You’ve Been Played

Strains between the North and South reached critical mass in the mid-19th Century, provoked by the election of the first Republican President, Abraham Lincoln. A mere month later, on December 20th, 1860, the South Carolina legislature reacted by voting to secede from the Union. By Spring, 1861, the Confederate States of America solidified, and in April cannons fired upon a Union fort in Charleston Harbor, triggering fraternal war. 

How in the world did the slave-holding planter class persuade the mass of their social inferiors, those they most held in contempt, to fight and die for this so-called “glorious cause?”

The answer is rather simple, and lamentable. People from the lower rungs aspired to rise in this tightly prescribed Southern caste system. Planters set the standard of ideal gentility, and few were permitted entry. A small middle class of land holding farmers and city merchants, aimed to climb as well; complete with acquiring their own slaves, and exert influence over others. Beneath this merchant-landholding tier massed the broadest class of poor whites, those who precariously scratched out some kind of desperate existence from what was left.

Widespread contempt for this hardscrabble class was evident by pejoratives that are still around today. Belittling terms like crackers, trash, and later hillbillies, and rednecks linger on in our lexicon.   

Back in that era, the incentive for most meant land ownership, with it a higher social standing, and ownership of a few slaves to call their own. 

Generally speaking, the Old South distrusted the outside world; foreigners, Yankees, Catholics, Jews, immigrants, suffragettes, or anyone who might upset the strict sectional code. The consequences for the region were profound. While the world moved forward, innovated, and modernized, southern society remained stuck, ruled by fossilized reactionaries, who were quick to defend the status quo.

Outside moral judgement over this antiquated society galvanized most in the South. Outraged and insulted, the wealthy roused the lower classes to defend their system and interests, despite any real prospect of upward mobility, nor any mixing of social rank.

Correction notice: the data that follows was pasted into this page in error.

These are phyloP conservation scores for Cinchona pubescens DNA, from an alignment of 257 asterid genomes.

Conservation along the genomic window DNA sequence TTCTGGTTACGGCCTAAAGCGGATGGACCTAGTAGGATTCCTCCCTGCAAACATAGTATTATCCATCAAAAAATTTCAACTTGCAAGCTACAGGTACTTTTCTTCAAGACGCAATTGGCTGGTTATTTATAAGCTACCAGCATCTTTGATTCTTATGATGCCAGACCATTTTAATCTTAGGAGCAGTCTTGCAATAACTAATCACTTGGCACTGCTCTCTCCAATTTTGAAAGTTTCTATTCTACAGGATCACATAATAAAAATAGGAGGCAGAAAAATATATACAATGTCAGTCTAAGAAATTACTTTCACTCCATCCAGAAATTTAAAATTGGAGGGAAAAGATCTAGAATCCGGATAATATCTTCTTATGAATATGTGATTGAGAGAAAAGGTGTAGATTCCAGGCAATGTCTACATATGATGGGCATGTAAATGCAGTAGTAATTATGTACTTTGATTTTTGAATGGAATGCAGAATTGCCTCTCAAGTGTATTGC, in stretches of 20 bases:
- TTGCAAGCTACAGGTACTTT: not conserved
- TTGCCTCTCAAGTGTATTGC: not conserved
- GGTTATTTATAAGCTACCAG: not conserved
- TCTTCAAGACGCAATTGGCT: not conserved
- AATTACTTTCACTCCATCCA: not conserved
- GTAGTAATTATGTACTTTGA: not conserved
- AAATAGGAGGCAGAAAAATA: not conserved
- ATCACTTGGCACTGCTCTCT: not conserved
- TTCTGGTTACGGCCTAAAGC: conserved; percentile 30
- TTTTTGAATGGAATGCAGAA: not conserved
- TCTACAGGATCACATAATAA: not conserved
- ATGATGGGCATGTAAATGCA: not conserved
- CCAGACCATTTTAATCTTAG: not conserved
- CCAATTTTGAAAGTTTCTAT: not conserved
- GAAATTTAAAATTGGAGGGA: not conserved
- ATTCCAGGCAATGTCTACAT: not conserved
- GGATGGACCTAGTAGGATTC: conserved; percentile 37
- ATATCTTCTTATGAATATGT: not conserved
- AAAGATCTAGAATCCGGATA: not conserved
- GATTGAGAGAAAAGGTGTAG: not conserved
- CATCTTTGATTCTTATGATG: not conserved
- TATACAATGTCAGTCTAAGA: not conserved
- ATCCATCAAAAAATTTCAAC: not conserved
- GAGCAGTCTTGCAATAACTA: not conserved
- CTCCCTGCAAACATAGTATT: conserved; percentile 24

Dear modern GOPers, wherever you may reside, party leadership does not wish to serve you. Candidates want your money and your vote to serve themselves. They are happy to scapegoat whatever minority, or public institution, you wish. (Not to mention piling it on the poor for good measure). But you serve them, this dynamic is designed to move upward, delivering cash and power to the top.

In short, you’ve been played by your chosen betters.

Gail Chumbley is the author of the two-part memoir, “River of January,” and “River of January: Figure Eight.” Both are available on Kindle.

gailchumbley@gmail.com

Humiliated, Angry, and Hurt

After losing reelection, he left Washington early. Humiliated, angry, and hurt, John Adams boarded a morning coach leaving the Capitol.

The prevailing issue in the campaign of 1800 concerned France, and that nation’s ongoing, and bloody revolution. Moreover, the French had declared war on England, and both belligerents  meddled in American domestic politics to turn public opinion.

As President, Federalist John Adams, had skillfully steered America clear of the European conflict, avoiding the danger of being ensnared between the two superpowers. Proud of his diplomatic accomplishments, Adams still brooded, unhappy with his lack of support from the country. His detractors belittled him, disparaging Adams as a pale substitute to the legendary George Washington.

His political challenger in 1800? The clever and calculating Thomas Jefferson. 

An outspoken critic of the Adams Administration, Jefferson had been hurling plenty of invective toward the sitting President. What had once been a warm friendship between the two men quickly soured. Petulant and  thin-skinned, Adams had lashed out by pushing laws that restricted the free press and cracked down on immigration. Outraged by these policies, Jefferson, and his growing cadre of supporters, challenged the clear violations of the Constitution. 

In only the nation’s third presidential election the moment appeared volatile and uncertain. On one side was the defensive and testy incumbent, and on the other, a political foe intent on replacing him.  

Adding to the turbulence, a political wildcard entered the fray; New Yorker, Aaron Burr.